Shopping trolley handle cover – pattern

This week and a half have been so jammed packed and I haven’t got near a computer. We have been starting our vegie garden and already see signs of life from our lettuce and carrot seeds. I have been at the sewing machine adjusting a scrubs pattern for a family member and sewing up my first pair, there will be more of these to come next week. Perfecting a mask pattern and fabrics best to be used for them. Yes, the usual at home jobs that are always there; baking, cleaning and laundry (there is always laundry). But most excitably, I have been putting together this little pattern to share with you here. I wanted a cover for the shopping trolley handle as we mostly have hand sanitiser, but what if they don’t? And I needed somewhere for my keys, shopping list, phone and card so nothing had to touch any other part of the trolley. So here it is with a list of some great sewing shops (at the end) to help you out with all your needs for this project. They are friends of mine so let them know that Kim sent you over.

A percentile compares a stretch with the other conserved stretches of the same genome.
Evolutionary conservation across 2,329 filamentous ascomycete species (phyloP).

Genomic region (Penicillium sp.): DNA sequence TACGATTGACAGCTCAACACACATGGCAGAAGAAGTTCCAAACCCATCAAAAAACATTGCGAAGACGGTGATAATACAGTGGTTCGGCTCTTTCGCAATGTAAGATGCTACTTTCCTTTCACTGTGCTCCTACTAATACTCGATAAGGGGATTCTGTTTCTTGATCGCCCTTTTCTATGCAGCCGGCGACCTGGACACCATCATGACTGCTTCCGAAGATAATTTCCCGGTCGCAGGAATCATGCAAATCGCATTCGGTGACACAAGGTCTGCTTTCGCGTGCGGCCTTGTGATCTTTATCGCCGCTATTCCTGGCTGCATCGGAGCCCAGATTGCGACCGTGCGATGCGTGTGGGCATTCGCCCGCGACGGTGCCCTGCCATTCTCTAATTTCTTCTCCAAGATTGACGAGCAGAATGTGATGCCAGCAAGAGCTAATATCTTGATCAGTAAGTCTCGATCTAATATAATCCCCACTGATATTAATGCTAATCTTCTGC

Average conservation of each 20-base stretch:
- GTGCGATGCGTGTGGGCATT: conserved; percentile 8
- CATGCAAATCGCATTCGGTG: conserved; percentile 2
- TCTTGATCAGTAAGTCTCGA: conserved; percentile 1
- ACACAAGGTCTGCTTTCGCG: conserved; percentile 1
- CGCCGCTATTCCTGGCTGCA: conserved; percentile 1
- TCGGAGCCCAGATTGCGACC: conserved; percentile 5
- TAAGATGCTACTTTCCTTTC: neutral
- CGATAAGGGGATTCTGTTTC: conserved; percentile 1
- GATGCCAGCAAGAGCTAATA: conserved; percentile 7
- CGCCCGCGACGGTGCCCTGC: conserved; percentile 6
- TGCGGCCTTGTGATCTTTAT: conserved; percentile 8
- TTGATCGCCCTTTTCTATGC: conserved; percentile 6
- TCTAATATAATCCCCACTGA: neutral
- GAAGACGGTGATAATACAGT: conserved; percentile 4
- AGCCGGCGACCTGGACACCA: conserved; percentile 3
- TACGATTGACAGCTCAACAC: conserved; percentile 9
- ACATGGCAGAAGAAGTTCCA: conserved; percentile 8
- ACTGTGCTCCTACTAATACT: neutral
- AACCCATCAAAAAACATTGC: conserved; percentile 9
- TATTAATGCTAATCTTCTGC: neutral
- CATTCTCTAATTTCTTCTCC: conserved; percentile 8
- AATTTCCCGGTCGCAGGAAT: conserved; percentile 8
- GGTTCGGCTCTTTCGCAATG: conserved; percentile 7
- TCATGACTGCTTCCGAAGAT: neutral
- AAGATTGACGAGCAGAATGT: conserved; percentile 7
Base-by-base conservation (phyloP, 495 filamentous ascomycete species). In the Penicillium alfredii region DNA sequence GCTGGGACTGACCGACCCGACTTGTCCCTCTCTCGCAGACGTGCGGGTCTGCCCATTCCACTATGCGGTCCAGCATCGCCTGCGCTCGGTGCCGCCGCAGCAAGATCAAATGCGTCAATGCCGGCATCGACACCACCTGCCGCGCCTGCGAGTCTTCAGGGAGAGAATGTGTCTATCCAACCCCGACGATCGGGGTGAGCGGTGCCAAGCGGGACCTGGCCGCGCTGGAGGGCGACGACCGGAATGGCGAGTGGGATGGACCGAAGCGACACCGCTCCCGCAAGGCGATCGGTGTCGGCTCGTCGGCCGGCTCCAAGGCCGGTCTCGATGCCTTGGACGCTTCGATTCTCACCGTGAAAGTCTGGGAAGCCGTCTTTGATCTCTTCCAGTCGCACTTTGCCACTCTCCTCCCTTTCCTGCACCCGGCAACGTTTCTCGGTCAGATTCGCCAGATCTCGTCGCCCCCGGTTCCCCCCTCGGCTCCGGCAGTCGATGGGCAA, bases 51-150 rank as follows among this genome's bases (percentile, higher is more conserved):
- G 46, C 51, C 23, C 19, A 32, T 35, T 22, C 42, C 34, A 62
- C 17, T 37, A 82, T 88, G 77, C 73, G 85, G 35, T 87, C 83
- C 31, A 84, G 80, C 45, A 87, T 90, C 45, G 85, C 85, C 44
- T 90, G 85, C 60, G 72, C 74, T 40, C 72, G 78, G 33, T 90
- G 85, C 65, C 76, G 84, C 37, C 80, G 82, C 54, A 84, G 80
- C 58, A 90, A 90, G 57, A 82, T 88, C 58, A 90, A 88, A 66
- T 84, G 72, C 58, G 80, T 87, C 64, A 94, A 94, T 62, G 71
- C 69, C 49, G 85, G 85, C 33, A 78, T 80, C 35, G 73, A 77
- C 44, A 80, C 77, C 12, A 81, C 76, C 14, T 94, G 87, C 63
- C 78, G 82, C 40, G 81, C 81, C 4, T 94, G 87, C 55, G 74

Please note: I am a rough designer. I design and play with things to make them fit the purpose to which they are needed. If you have wider handles cut it wider, don’t need a fob or can’t get one, don’t need to add one.

What you will need:

Handle 2 of 8″ X 20″
Pocket 2 of 6″ X 10
2 of 5″ X 10″
Fob strap I use the scraps from either the handle or pocket (see cutting out section)
Interfacing or Parlan for the pocket: 1 of 6″ X 10″ Parlan is my prerference
1 of 5″ X 10″